The report states that before being sent to Guantanamo, those
five and another detainee “had been held incommunicado for up to
four years in secret US custody, during which time at least two of
them had been tortured.”
Another detainee who was allegedly tortured, Pakistani national
Majid Khan, pleaded guilty in December 2012. He became the seventh
prisoner convicted by a military commission at Guantanamo, and one
of the five who had pleaded guilty in return for the possibility of
early release from US custody.
The report also raised the issue of the 600 detainees in US
custody at the US Military base in Afghanistan’s Bagram. Fifty of
the inmates are non-Afghan nationals, some also held without charge
The ongoing US program of targeted killings of suspected
terrorists in Pakistan, Somalia and Yemen –as well as the
questionable legal grounds of the practice – was the basis of
another lengthy entry.
“Available information, limited by secrecy, indicated the US policy permitted extrajudicial executions in violation of international human rights law under the USA’s theory of a ‘global war’ against Al-Qaeda and associated groups,” the report said.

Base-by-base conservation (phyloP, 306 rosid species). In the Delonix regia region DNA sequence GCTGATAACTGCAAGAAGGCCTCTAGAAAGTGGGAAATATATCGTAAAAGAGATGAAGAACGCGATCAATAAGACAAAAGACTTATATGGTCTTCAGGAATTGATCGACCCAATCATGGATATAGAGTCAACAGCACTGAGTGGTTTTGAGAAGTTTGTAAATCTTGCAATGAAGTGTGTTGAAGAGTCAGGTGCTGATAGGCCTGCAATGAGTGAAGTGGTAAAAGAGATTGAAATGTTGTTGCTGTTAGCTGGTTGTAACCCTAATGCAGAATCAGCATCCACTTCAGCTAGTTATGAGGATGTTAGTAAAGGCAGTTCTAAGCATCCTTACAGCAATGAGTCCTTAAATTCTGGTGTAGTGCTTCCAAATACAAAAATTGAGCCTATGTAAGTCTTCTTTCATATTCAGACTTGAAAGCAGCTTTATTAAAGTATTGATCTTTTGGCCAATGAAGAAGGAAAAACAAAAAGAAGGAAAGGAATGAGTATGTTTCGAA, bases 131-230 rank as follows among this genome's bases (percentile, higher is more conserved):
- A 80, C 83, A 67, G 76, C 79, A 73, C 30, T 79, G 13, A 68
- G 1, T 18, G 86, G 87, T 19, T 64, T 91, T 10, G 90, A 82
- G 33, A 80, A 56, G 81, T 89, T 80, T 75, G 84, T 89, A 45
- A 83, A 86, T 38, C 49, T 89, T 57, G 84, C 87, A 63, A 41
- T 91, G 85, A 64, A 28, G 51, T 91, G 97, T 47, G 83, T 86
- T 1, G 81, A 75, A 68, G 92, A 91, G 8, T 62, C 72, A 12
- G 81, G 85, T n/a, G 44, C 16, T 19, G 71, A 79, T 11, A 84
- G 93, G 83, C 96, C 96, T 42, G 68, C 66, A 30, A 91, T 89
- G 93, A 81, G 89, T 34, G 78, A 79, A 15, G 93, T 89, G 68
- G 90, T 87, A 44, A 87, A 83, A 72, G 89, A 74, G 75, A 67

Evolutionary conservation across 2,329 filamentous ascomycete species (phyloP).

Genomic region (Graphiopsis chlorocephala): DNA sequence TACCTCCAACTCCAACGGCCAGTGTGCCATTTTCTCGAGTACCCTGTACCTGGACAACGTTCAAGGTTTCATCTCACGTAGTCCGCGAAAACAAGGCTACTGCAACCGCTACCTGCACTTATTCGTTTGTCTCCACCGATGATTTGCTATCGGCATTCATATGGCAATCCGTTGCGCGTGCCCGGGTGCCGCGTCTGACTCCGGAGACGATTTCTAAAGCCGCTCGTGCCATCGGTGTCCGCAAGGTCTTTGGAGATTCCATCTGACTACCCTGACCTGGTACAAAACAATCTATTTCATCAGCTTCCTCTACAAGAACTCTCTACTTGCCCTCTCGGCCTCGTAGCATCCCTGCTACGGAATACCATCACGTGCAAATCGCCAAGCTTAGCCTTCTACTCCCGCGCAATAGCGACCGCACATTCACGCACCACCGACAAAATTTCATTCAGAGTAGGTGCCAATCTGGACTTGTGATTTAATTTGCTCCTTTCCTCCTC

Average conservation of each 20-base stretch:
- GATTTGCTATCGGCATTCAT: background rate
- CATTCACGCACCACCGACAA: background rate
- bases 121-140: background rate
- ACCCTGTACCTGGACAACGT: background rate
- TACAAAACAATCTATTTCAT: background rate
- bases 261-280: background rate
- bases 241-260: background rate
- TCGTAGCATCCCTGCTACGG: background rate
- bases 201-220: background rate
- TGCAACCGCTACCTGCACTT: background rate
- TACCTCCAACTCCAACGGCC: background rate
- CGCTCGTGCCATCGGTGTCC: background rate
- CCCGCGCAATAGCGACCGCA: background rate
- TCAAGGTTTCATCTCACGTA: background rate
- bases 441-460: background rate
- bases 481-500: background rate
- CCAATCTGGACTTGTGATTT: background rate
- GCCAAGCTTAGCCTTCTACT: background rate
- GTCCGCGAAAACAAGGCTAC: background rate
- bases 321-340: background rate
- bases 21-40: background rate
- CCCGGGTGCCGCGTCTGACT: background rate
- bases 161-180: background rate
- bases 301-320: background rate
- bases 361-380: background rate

Drone strikes have increased sevenfold under Obama, Bloomberg reported in April. The US covert program to target and kill Al-Qaeda and Taliban commanders saw 35 strikes in Pakistan in 2008, the last year President Bush was in office, the Long War Journal reported. That figure grew in the following years, reaching a peak of 117 attacks in 2010. Last year, 46 US drones strikes took place in Pakistan.
A high court in Pakistan recently ruled that US drone strikes in the country should be considered war crimes. It also recommended that the Pakistani government address the issue in the United Nations, saying the strikes violated the organization’s charter and the country’s laws, but the growing uproar in Pakistan has done little to change Washington’s drone war.
"Our researchers, when talking to people in Pakistan, find
that the people are living in constant fear in very remote areas.
You really cannot figure out, at the end of the day, who has been
injured or killed in a drone attack," Amnesty International
Secretary General Salil Shetty said, according to AP.
The London-based group’s report was issued on Wednesday, the same day Washington admitted to killing four US citizens with drones.
In a letter to the Senate Judiciary Committee, Attorney-General Eric Holder revealed that Anwar Awlaki was the only US citizen specifically targeted by a drone, while three others – Abdulrahman Awlaki, Samir Khan and Jude Kenan Mohammed – were also casualties in the drone war.